Assistant to the President for Mission Integration Catherine Punsalan-Manlimos is organizing a series of reflections from students, faculty and staff during the coronavirus crisis. We thought alumni might like to read them, too. The letter below is dated Friday, March 20. We will share these as they are available. To keep up on the University’s response to the coronavirus, please visit udmercy.edu/life/health/health-advisory.php
As fewer and fewer of us are on campus and the news makes it increasingly necessary to accept that many of us will need to be physically apart and away from the university for some time, I wanted to be sure to continue to find ways to keep us connected. As Dean of the School of Architecture Dan Pitera reminded me yesterday, while we need to be physically distant, we do not need to be socially distant. With each of us learning various ways to communicate virtually, I find myself hopeful that this might actually be an opportunity for us to build and deepen our sense of community at the University.
As someone who has had to be physically away from family since I started my new role at Detroit Mercy, I have discovered that, with intentionality, the distance actually enables a deeper attentiveness to another’s presence, virtual though it is. I find myself more focused during the daily phone calls during my spouse’s drive home from work or the family FaceTime on the weekends. I feel a sense of joy, gratitude and longing when I see my son even when he is only in the background when I am speaking to his father. I am able to enjoy random videos my children send of ordinary activities or things they post on social media, things I other otherwise may not see.
When I imagine many of us having to radically change the context and the way we work, I am aware of the challenges yet I find myself imagining the creativity and community the change makes possible. The need to come together as teams to discuss how to successfully transition into this new mode of work is an opportunity to remember our shared mission and the important contribution each of us makes to this. I see the necessity of a different mode of approaching a task or a project as an opportunity to think outside the box. I find myself asking questions about what the most important tasks are in front of me and what other projects have now become more possible with the adjustment of my use of time. Whether it is because of meetings that have been cancelled or travel that can no longer take place, I am finding that I can now begin to hammer out projects that I had accepted would have to wait until the summer. More importantly, I am looking forward to the various teams I will be able to pull together, possibly more effectively, through teleconferencing and sharing virtual workspaces, teams I hope will become communities of colleagues supporting one another in our work during unusual times.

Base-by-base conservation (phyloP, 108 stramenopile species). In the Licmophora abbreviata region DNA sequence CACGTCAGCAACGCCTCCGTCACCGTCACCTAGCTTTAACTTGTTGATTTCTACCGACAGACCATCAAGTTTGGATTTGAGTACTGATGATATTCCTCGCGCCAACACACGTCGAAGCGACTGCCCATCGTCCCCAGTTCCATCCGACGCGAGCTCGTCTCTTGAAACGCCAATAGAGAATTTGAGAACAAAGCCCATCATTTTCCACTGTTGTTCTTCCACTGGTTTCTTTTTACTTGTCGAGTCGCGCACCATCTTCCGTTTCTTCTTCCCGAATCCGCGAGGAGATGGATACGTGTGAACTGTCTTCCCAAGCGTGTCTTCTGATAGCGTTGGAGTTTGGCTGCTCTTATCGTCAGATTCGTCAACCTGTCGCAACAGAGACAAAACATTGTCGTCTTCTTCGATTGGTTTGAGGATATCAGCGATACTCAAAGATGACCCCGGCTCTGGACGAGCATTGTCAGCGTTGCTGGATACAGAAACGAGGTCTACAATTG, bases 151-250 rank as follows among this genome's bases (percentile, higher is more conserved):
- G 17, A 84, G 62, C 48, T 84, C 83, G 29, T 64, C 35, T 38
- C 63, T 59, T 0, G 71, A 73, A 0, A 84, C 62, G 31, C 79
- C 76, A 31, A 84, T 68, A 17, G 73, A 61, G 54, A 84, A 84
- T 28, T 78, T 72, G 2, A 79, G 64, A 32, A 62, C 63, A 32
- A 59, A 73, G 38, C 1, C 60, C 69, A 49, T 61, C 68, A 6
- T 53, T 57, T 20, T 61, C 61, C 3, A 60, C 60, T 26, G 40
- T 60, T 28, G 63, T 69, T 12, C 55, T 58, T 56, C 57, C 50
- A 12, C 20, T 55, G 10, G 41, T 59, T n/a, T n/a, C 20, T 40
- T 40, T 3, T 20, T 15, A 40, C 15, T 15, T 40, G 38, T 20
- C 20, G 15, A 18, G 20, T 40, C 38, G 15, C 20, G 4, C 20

In the area of mission and ministry, there are already a number of resources that have been and are in the process of being created to ensure that our Detroit Mercy community feels supported and encouraged in the cultivation of our spiritual life. Among these are resources from the Detroit Jesuit Community and University Ministry. These may be helpful to you, especially during a time when we need to remember to focus on what is most important in our lives: family, friends and community.
I pray that you may find some respite this weekend. Blessings upon you and those you hold in your hearts.
Assistant to the President for Mission Integration
Let’s Talk is a semi-regular series of reflections on issues both big and small that are designed to get people talking. Let us know what you think in the comments below. If you want to contribute to this feature, write to Ron Bernas at firstname.lastname@example.org.